Avatar meets Rudyard Kipling as Bill Pope, ASC, takes a romp through the high-tech jungle in the classic children’s tale
... Storyboards and conceptual art were created by Favreau and Storyboard Artist/Head of Story Dave Lowery and his team of artists, from which MPC’s digital artists under direction of Glass, Jones and Digital Domain’s Virtual Production Supervisor, Gary Roberts – operating as the “Virtual Art Department” or “VAD” – began building the first level of virtual sets. These included combinations of environments, some based on photography of temples and forests taken during visits to India, along with simple “chess pieces” of the film’s characters to create so-called “decimated assets” – those simple enough to function in a video game–like environment. ...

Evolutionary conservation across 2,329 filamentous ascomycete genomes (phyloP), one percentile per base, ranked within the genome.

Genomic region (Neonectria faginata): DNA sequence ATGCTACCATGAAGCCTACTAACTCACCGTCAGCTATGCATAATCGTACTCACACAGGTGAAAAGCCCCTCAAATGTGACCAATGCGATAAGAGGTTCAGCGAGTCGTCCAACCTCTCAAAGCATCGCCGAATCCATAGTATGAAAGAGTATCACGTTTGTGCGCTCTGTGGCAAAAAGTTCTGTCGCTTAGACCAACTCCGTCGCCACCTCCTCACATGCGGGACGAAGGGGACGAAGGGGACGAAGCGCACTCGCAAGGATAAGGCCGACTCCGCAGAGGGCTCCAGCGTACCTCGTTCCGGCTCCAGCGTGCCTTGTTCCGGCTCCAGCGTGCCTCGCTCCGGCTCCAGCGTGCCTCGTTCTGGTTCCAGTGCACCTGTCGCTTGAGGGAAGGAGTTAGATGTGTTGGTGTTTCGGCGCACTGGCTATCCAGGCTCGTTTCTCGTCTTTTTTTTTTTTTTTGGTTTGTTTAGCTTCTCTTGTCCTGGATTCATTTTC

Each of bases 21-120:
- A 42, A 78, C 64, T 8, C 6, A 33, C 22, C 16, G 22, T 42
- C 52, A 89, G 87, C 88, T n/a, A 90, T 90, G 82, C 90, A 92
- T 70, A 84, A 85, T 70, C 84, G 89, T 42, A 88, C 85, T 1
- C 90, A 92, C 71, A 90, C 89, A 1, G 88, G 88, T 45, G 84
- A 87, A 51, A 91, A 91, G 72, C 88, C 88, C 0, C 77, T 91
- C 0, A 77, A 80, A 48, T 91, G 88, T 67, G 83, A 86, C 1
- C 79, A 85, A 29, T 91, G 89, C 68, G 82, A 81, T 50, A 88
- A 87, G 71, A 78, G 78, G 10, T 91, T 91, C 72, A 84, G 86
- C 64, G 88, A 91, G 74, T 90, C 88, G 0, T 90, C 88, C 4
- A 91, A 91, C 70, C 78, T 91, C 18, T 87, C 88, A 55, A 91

Favreau walked through each scene on a large monitor with a joystick and noted his preferences. “Jon likes a lot of people in the room with a lot of ideas – and then he chooses what he wants and guides you,” Pope shares. “And it was just like a real scout. He’d move the camera around and say, ‘You know, this isn’t a bad angle,’ or ‘He could come down this path.’” In fact, Favreau might determine that a tree or a river was put in an inopportune spot, and, as Roberts recalls, “because it’s rendered in the game engine pipeline, we can make the change in real time, right there.” ...
What's clear to anyone with brain synapses firing is, the chasm between "live action" and "animation" has now disappeared.
When cinematographers are no longer shooting reality but building 93% of the image in a computer, they are mostly a production designer and art director. Because no "there" exists on the far side of the camera lens. The only thing waiting to be photographed is blue screen.
Stripped down to the essentials, and taking the newer digital technologies into account, there is minimal difference between the 2016 iteration of The Jungle Book and 1937's Snow White and the Seven Dwarfs.